JACKSONVILLE BEACH, Fla. — Jacksonville Beach parents are making some noise about what they say is a total disregard not only to the law but to their children's safety.
"Everybody wants to block the crosswalks where these kids have to walk," said parent Shelley Amalberti. "It's not safe."
She walks her daughter home from Fletcher Middle School and says drivers often stop on the crosswalks on 3rd Street North, or A1A and 18th Avenue North, ignoring commands from the crossing guards to not block access to foot traffic.
"Most people are not paying attention in their cars," Amalberti said. "They are just on these things here."
Even the crossing guards notice the same danger. Margaret Warren says she's constantly correcting drivers about the rules of the road.
"They may be looking at something in their hand," Warren said. "I won't mention an item, but it could be a phone. Could be texting."
Adding to the parents' frustration are the flashing speed limit signs, but as we noticed, they only stay on for an hour in the afternoon when nearby San Pablo Elementary School lets out. They are not in operation during middle school or high school dismissals. Parents say drivers speed through, taking advantage when the signs are not lit.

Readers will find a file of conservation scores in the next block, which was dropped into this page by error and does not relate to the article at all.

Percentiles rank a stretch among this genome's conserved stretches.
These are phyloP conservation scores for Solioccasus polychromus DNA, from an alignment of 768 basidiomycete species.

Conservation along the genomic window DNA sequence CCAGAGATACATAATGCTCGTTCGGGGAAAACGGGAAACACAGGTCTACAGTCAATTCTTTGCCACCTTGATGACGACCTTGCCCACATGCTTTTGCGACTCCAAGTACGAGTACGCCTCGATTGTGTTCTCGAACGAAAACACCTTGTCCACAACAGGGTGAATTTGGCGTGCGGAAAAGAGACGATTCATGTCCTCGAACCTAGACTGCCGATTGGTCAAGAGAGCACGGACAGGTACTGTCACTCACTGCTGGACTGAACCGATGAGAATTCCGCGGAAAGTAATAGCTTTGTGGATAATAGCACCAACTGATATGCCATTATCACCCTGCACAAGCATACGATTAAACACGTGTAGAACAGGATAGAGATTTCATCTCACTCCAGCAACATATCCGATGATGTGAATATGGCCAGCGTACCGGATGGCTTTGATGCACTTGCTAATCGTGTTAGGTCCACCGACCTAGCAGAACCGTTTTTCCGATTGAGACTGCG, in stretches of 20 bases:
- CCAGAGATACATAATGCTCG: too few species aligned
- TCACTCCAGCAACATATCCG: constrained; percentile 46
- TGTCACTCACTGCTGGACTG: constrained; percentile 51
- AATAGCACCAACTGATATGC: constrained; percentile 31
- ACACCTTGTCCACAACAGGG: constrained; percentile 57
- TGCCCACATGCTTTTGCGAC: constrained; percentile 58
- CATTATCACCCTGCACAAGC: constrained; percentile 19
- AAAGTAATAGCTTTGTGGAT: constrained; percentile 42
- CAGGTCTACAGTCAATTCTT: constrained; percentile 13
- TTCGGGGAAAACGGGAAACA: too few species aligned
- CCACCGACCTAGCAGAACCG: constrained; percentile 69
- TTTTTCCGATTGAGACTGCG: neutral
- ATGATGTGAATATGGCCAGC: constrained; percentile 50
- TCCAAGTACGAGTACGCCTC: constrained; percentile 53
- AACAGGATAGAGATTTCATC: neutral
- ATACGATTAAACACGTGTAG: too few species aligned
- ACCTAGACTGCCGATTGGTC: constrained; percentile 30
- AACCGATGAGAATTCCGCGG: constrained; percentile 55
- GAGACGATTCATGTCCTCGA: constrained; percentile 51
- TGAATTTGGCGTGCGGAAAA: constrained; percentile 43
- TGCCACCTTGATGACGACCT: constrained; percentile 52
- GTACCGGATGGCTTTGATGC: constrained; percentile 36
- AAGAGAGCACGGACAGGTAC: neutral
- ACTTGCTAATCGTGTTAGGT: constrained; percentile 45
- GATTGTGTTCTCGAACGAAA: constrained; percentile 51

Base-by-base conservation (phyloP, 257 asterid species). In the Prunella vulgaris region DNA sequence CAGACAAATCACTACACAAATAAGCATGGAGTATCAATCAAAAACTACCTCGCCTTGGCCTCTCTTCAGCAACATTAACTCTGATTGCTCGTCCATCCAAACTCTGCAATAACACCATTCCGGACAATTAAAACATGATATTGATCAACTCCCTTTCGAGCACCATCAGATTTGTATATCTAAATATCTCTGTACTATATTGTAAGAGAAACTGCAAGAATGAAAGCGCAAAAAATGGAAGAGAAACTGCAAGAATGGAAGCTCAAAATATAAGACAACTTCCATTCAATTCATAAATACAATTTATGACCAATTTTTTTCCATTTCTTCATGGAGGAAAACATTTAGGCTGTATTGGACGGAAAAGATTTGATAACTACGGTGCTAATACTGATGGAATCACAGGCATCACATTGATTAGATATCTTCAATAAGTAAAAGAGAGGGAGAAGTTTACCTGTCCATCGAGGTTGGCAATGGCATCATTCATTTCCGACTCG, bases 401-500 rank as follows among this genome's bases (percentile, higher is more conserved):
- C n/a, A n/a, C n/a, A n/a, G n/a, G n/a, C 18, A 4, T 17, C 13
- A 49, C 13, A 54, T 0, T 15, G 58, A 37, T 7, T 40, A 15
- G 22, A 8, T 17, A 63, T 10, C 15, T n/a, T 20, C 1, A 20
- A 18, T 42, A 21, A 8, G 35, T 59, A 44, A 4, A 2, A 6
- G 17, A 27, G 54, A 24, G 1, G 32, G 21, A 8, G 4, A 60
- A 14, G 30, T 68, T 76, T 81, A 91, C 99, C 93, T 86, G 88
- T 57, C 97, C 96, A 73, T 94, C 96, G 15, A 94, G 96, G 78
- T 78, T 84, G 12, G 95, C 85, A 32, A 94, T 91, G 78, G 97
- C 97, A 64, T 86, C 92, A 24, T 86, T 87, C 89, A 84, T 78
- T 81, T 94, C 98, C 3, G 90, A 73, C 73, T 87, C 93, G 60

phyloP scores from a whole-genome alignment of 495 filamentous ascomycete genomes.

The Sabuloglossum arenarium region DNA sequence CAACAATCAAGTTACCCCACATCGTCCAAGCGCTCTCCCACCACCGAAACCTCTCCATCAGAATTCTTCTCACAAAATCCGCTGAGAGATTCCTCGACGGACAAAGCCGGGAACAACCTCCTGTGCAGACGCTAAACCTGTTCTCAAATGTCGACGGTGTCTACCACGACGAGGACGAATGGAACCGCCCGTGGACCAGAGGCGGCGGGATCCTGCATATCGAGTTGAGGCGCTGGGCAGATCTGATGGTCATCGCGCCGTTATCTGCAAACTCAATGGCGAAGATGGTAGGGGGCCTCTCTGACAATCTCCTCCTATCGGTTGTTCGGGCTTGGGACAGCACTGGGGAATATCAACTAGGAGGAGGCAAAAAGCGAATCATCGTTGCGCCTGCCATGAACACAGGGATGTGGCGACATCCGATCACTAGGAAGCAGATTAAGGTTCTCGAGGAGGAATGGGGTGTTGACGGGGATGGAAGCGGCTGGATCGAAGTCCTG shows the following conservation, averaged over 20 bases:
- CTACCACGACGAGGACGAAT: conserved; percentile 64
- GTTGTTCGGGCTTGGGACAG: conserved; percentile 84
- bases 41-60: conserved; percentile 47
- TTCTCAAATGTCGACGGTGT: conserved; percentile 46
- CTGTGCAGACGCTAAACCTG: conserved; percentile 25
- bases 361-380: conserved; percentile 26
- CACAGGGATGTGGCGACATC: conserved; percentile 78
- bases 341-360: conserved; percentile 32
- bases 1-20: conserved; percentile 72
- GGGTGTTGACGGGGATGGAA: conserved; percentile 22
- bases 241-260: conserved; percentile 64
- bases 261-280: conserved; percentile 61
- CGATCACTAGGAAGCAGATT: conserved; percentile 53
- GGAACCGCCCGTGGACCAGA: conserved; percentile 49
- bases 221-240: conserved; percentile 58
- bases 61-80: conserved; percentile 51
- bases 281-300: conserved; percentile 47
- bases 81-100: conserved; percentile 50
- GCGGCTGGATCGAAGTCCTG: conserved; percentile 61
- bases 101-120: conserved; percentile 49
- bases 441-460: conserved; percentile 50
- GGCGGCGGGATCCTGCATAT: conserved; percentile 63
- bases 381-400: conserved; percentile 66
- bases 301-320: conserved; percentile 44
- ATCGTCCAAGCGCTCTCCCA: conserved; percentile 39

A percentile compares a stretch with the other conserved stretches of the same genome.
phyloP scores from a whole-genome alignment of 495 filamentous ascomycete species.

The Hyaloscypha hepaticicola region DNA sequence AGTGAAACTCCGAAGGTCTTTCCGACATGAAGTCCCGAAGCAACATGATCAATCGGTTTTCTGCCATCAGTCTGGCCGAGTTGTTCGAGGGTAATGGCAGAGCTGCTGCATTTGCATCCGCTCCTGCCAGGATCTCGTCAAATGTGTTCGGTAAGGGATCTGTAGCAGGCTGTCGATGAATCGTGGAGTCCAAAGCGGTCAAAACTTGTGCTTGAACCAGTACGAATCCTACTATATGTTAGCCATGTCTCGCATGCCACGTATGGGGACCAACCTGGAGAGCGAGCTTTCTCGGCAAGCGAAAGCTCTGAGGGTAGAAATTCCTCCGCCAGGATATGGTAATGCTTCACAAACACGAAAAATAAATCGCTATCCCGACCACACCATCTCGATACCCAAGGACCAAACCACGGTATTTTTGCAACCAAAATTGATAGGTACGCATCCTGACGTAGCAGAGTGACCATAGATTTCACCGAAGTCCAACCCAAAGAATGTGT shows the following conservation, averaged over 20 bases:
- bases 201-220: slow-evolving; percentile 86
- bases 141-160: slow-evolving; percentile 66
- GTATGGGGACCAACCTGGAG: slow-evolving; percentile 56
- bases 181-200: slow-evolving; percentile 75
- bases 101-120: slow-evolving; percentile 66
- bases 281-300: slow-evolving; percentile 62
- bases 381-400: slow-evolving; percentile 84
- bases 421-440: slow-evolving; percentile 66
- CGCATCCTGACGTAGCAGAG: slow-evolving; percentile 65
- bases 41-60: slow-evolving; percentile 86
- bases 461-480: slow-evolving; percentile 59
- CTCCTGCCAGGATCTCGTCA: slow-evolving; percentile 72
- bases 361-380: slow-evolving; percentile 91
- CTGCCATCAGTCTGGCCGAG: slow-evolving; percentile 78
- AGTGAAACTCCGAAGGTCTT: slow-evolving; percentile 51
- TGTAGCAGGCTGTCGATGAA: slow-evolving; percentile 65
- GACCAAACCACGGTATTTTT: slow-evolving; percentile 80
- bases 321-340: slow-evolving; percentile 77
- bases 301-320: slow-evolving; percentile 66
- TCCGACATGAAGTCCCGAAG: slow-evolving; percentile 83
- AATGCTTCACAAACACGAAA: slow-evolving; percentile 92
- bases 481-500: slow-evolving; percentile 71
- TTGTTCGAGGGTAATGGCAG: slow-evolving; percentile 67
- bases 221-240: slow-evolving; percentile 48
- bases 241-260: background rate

"If it was their children, they would actually care more if they lived here," one parent told First Coast News.
Some parents want more lighting installed, including lights embedded in the ground and the crosswalk signs.
Last year, a 16-year-old was hit heading home near that same intersection.
Parents are hoping for more police enforcement and less speeding and texting.
"Everybody that has to ride their bikes has to be able to bob and weave and stuff like that through cars, especially through the high time of traffic," said one parent, who did not want to be identified.
The Florida Department of Transportation says it's up to each city to set their own times when the school flashing lights are on. First Coast News called the city manager for Jacksonville Beach for comment, but have not heard back.
Some parents say they plan to bring this issue up at an upcoming city council meeting.